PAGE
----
Biotechnology sceptics have a right to question the role of biotechnology in global food security. But they are wrong to ignore the growing evidence of the potential contributions the biotechnology and new challenges such as climate change that require new technological responses.
Food security depends on four interrelated factors: quantity of food, which involves increasing agricultural productivity; access to food, which is determined both by income levels and quality of infrastructure; nutrition; and overall stability of the food system, such as resilience to shocks. Genetically-modified (GM) crops or any other breeding methods on their own cannot solve the challenges related to food quality, access to food, nutrition or stability of food systems. But their role cannot be dismissed for ideological reasons.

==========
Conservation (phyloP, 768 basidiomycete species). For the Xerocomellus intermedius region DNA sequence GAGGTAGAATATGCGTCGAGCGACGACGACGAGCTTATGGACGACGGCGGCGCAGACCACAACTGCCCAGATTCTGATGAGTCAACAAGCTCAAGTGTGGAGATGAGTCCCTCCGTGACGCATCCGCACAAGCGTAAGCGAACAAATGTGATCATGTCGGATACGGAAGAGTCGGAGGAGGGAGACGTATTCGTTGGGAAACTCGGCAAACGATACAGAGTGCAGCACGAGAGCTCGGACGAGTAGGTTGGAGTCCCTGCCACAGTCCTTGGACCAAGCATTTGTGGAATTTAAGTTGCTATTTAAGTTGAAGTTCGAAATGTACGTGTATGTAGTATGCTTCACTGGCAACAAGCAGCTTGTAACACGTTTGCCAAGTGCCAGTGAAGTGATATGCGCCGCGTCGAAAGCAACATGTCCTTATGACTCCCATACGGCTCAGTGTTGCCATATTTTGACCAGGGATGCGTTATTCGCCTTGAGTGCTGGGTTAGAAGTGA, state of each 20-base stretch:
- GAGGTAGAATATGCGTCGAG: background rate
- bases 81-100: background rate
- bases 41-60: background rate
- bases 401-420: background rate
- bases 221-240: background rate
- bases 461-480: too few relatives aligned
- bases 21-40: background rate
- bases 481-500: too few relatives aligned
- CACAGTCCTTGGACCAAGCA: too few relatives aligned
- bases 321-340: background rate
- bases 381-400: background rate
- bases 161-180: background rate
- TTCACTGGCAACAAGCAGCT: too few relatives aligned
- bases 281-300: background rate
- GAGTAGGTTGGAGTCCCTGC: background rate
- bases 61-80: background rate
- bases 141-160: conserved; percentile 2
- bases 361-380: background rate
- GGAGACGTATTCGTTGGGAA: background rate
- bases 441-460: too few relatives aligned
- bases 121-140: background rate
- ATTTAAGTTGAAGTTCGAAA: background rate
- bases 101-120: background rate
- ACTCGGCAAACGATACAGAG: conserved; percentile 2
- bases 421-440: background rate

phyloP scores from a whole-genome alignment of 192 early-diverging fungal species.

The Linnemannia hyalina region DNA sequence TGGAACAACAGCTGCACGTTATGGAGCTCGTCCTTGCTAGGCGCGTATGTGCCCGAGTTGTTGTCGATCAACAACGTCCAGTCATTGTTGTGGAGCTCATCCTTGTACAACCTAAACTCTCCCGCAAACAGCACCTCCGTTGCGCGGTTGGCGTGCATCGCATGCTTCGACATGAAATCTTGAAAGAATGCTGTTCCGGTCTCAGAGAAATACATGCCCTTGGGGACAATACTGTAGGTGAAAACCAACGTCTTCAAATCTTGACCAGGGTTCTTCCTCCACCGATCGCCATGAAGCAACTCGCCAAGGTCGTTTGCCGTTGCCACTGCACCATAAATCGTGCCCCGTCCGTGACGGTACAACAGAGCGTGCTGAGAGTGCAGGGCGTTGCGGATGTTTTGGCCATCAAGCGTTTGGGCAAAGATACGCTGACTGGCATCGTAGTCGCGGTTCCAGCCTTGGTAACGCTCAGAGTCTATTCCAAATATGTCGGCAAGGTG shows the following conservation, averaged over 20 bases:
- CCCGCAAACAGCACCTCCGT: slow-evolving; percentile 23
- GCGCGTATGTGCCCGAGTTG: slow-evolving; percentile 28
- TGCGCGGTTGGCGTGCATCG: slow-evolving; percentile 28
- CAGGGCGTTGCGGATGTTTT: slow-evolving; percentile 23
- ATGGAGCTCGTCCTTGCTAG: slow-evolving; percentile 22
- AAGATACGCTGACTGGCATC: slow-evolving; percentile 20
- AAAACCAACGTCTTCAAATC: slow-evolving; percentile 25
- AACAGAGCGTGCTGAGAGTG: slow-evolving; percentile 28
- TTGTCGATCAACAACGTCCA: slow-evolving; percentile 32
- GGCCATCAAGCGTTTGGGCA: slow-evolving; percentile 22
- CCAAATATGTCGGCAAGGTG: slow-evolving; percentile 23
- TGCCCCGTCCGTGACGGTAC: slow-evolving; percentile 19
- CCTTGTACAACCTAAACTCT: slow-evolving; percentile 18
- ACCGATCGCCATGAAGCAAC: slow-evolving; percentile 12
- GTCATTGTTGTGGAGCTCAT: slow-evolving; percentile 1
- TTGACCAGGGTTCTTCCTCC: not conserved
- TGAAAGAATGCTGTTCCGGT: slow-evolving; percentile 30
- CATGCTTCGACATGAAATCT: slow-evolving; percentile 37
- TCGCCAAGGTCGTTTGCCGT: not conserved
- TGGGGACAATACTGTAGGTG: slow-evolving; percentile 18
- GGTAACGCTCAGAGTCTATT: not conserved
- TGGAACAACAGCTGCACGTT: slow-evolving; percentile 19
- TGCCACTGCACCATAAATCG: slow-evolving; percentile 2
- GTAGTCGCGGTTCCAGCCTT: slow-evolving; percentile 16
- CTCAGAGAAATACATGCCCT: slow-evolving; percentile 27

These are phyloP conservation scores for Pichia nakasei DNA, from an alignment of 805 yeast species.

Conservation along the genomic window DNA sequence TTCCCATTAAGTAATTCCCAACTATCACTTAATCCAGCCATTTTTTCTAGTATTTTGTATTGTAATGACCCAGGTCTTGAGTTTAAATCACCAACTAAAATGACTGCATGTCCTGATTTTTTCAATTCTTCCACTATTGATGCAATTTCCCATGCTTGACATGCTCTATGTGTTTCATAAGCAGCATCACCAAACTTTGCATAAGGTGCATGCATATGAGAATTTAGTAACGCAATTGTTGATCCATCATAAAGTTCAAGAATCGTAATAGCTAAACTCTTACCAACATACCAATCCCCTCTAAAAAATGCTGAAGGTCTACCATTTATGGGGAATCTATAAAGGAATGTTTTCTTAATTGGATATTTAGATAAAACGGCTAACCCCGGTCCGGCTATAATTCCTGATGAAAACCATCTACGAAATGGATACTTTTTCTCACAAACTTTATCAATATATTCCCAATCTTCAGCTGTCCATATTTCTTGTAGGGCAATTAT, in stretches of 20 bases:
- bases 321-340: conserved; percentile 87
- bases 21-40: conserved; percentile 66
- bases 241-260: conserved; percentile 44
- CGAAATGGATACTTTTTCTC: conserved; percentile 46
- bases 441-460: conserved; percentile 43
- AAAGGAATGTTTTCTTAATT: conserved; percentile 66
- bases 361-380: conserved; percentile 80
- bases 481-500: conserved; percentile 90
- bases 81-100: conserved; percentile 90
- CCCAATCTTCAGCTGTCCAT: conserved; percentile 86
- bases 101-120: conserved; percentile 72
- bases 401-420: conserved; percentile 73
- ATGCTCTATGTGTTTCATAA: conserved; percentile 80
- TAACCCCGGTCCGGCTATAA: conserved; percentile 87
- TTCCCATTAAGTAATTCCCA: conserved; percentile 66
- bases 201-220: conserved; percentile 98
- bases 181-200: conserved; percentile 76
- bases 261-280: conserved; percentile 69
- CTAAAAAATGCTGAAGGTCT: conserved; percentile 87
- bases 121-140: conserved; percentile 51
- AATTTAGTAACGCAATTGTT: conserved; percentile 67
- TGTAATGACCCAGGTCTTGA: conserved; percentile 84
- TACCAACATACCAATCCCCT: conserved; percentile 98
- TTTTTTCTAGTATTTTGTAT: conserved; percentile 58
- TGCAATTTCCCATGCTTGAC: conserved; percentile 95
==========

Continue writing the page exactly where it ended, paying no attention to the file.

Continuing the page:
Africa has been a major focus of the concern that foreign firms are likely to undermine food security through their control of seed technology. However, a recent study, Planting the Seed of a New Green Revolution for Africa, shows that the continent’s seed sector is dominated by local start-ups, not foreign multinational firms. In fact, local African scientists are at the forefront of using biotechnology to solve local problems. For example, researchers in Uganda are using biotechnology to control the Xanthomonas banana wilt. By transferring two genes from green peppers, scientists were able to grow highly resistant bananas.
Emerging nations, including relatively poor nations such as Uganda, have the minimum scientific and technical capacity to engage use biotechnology to solve local problems. But they face major regulatory hurdles imposed by their own governments and championed by external advocacy groups. It is time to follow the growing evidence rather than cling to ideology. In the long run new threats to food security may come from not adopting biotechnology, rather than adopting it.
Read the full, original article: Feeding Africa: why biotechnology sceptics are wrong to dismiss GM